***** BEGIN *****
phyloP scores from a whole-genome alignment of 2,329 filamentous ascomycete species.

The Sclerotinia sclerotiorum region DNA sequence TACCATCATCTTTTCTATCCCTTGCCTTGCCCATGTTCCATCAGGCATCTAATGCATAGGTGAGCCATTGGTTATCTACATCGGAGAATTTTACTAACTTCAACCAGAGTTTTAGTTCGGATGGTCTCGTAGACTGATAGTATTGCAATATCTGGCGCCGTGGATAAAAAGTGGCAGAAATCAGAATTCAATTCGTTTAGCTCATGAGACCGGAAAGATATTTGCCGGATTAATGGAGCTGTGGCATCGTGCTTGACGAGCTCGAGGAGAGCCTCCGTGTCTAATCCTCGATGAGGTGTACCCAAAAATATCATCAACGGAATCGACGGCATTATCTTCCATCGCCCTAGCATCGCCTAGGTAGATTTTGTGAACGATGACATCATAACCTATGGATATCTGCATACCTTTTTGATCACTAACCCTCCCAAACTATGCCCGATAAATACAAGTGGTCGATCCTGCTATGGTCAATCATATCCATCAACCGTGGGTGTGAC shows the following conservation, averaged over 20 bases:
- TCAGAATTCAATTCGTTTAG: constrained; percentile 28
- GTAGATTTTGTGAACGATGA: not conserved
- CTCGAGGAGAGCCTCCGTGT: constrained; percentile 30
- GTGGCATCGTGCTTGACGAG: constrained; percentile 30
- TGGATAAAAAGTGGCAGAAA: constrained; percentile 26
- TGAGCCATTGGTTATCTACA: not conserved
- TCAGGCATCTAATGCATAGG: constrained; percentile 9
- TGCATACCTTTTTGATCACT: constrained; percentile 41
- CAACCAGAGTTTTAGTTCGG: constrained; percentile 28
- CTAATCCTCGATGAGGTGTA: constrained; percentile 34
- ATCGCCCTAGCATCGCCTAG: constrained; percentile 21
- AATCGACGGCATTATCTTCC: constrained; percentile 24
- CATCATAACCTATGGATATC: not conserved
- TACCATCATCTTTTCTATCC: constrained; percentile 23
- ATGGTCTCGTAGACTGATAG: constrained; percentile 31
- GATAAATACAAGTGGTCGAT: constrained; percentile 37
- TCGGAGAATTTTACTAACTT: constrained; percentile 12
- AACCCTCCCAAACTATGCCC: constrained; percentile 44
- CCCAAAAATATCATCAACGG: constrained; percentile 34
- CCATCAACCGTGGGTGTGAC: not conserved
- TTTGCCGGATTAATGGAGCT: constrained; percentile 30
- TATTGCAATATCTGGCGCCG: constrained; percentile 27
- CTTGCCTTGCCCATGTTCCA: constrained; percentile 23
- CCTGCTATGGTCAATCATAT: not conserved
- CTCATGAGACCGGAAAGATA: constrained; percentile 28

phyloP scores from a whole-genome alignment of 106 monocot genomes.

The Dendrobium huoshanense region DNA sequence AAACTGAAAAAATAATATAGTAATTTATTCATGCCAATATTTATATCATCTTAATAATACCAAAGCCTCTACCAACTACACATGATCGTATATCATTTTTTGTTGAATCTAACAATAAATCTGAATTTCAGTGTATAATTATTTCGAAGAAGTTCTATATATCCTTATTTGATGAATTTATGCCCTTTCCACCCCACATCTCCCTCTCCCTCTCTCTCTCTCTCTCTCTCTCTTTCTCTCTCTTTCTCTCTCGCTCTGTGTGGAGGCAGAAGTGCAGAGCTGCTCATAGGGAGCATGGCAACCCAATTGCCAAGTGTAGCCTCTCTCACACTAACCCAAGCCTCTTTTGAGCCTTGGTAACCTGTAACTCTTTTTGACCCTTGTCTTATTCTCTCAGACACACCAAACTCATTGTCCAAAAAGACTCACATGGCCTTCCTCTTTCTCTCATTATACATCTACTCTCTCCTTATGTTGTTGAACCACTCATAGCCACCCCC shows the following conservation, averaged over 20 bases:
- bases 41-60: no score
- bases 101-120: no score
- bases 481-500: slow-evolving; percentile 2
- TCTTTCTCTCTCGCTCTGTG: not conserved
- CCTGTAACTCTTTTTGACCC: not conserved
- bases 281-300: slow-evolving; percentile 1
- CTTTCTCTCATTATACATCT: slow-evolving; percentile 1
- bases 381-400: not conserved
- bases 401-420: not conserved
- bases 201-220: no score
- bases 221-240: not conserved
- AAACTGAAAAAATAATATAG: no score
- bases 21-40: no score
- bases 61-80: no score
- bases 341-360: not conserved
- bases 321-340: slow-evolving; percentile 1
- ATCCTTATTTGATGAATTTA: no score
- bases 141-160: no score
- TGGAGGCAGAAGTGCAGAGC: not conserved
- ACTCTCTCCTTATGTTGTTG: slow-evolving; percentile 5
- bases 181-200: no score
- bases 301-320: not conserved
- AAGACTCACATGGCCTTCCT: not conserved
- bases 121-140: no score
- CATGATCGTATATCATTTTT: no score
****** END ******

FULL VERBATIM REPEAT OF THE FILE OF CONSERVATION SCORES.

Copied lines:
phyloP scores from a whole-genome alignment of 2,329 filamentous ascomycete species.

The Sclerotinia sclerotiorum region DNA sequence TACCATCATCTTTTCTATCCCTTGCCTTGCCCATGTTCCATCAGGCATCTAATGCATAGGTGAGCCATTGGTTATCTACATCGGAGAATTTTACTAACTTCAACCAGAGTTTTAGTTCGGATGGTCTCGTAGACTGATAGTATTGCAATATCTGGCGCCGTGGATAAAAAGTGGCAGAAATCAGAATTCAATTCGTTTAGCTCATGAGACCGGAAAGATATTTGCCGGATTAATGGAGCTGTGGCATCGTGCTTGACGAGCTCGAGGAGAGCCTCCGTGTCTAATCCTCGATGAGGTGTACCCAAAAATATCATCAACGGAATCGACGGCATTATCTTCCATCGCCCTAGCATCGCCTAGGTAGATTTTGTGAACGATGACATCATAACCTATGGATATCTGCATACCTTTTTGATCACTAACCCTCCCAAACTATGCCCGATAAATACAAGTGGTCGATCCTGCTATGGTCAATCATATCCATCAACCGTGGGTGTGAC shows the following conservation, averaged over 20 bases:
- TCAGAATTCAATTCGTTTAG: constrained; percentile 28
- GTAGATTTTGTGAACGATGA: not conserved
- CTCGAGGAGAGCCTCCGTGT: constrained; percentile 30
- GTGGCATCGTGCTTGACGAG: constrained; percentile 30
- TGGATAAAAAGTGGCAGAAA: constrained; percentile 26
- TGAGCCATTGGTTATCTACA: not conserved
- TCAGGCATCTAATGCATAGG: constrained; percentile 9
- TGCATACCTTTTTGATCACT: constrained; percentile 41
- CAACCAGAGTTTTAGTTCGG: constrained; percentile 28
- CTAATCCTCGATGAGGTGTA: constrained; percentile 34
- ATCGCCCTAGCATCGCCTAG: constrained; percentile 21
- AATCGACGGCATTATCTTCC: constrained; percentile 24
- CATCATAACCTATGGATATC: not conserved
- TACCATCATCTTTTCTATCC: constrained; percentile 23
- ATGGTCTCGTAGACTGATAG: constrained; percentile 31
- GATAAATACAAGTGGTCGAT: constrained; percentile 37
- TCGGAGAATTTTACTAACTT: constrained; percentile 12
- AACCCTCCCAAACTATGCCC: constrained; percentile 44
- CCCAAAAATATCATCAACGG: constrained; percentile 34
- CCATCAACCGTGGGTGTGAC: not conserved
- TTTGCCGGATTAATGGAGCT: constrained; percentile 30
- TATTGCAATATCTGGCGCCG: constrained; percentile 27
- CTTGCCTTGCCCATGTTCCA: constrained; percentile 23
- CCTGCTATGGTCAATCATAT: not conserved
- CTCATGAGACCGGAAAGATA: constrained; percentile 28

phyloP scores from a whole-genome alignment of 106 monocot genomes.

The Dendrobium huoshanense region DNA sequence AAACTGAAAAAATAATATAGTAATTTATTCATGCCAATATTTATATCATCTTAATAATACCAAAGCCTCTACCAACTACACATGATCGTATATCATTTTTTGTTGAATCTAACAATAAATCTGAATTTCAGTGTATAATTATTTCGAAGAAGTTCTATATATCCTTATTTGATGAATTTATGCCCTTTCCACCCCACATCTCCCTCTCCCTCTCTCTCTCTCTCTCTCTCTCTTTCTCTCTCTTTCTCTCTCGCTCTGTGTGGAGGCAGAAGTGCAGAGCTGCTCATAGGGAGCATGGCAACCCAATTGCCAAGTGTAGCCTCTCTCACACTAACCCAAGCCTCTTTTGAGCCTTGGTAACCTGTAACTCTTTTTGACCCTTGTCTTATTCTCTCAGACACACCAAACTCATTGTCCAAAAAGACTCACATGGCCTTCCTCTTTCTCTCATTATACATCTACTCTCTCCTTATGTTGTTGAACCACTCATAGCCACCCCC shows the following conservation, averaged over 20 bases:
- bases 41-60: no score
- bases 101-120: no score
- bases 481-500: slow-evolving; percentile 2
- TCTTTCTCTCTCGCTCTGTG: not conserved
- CCTGTAACTCTTTTTGACCC: not conserved
- bases 281-300: slow-evolving; percentile 1
- CTTTCTCTCATTATACATCT: slow-evolving; percentile 1
- bases 381-400: not conserved
- bases 401-420: not conserved
- bases 201-220: no score
- bases 221-240: not conserved
- AAACTGAAAAAATAATATAG: no score
- bases 21-40: no score
- bases 61-80: no score
- bases 341-360: not conserved
- bases 321-340: slow-evolving; percentile 1
- ATCCTTATTTGATGAATTTA: no score
- bases 141-160: no score
- TGGAGGCAGAAGTGCAGAGC: not conserved
- ACTCTCTCCTTATGTTGTTG: slow-evolving; percentile 5
- bases 181-200: no score
- bases 301-320: not conserved
- AAGACTCACATGGCCTTCCT: not conserved
- bases 121-140: no score
- CATGATCGTATATCATTTTT: no score